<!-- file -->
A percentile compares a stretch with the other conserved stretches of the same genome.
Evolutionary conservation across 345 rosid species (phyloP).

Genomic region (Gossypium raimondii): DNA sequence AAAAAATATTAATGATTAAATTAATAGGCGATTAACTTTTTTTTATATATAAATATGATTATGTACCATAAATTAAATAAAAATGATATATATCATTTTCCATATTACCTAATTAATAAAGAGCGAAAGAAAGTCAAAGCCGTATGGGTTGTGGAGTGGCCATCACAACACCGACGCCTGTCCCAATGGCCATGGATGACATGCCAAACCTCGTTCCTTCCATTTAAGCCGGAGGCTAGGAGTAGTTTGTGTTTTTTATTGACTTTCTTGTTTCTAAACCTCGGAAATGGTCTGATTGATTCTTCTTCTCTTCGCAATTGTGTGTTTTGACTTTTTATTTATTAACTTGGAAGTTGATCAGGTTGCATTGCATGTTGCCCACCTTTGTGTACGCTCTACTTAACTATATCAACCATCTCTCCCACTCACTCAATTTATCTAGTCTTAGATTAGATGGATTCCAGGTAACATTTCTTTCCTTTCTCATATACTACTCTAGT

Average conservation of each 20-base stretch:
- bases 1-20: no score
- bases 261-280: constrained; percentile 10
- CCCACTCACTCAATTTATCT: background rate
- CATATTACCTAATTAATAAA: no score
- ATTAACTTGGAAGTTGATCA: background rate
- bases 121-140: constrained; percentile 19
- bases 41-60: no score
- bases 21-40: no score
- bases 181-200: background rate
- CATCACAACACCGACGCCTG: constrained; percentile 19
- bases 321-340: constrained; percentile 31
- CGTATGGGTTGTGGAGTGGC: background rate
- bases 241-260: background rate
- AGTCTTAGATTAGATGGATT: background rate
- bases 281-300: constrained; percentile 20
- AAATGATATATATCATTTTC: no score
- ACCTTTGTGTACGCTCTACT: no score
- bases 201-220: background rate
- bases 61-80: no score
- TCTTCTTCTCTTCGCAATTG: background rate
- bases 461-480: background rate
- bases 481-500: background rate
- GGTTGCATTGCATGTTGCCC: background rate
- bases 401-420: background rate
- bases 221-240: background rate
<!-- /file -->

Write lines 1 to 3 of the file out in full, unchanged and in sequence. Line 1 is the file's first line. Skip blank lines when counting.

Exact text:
A percentile compares a stretch with the other conserved stretches of the same genome.
Evolutionary conservation across 345 rosid species (phyloP).

Genomic region (Gossypium raimondii): DNA sequence AAAAAATATTAATGATTAAATTAATAGGCGATTAACTTTTTTTTATATATAAATATGATTATGTACCATAAATTAAATAAAAATGATATATATCATTTTCCATATTACCTAATTAATAAAGAGCGAAAGAAAGTCAAAGCCGTATGGGTTGTGGAGTGGCCATCACAACACCGACGCCTGTCCCAATGGCCATGGATGACATGCCAAACCTCGTTCCTTCCATTTAAGCCGGAGGCTAGGAGTAGTTTGTGTTTTTTATTGACTTTCTTGTTTCTAAACCTCGGAAATGGTCTGATTGATTCTTCTTCTCTTCGCAATTGTGTGTTTTGACTTTTTATTTATTAACTTGGAAGTTGATCAGGTTGCATTGCATGTTGCCCACCTTTGTGTACGCTCTACTTAACTATATCAACCATCTCTCCCACTCACTCAATTTATCTAGTCTTAGATTAGATGGATTCCAGGTAACATTTCTTTCCTTTCTCATATACTACTCTAGT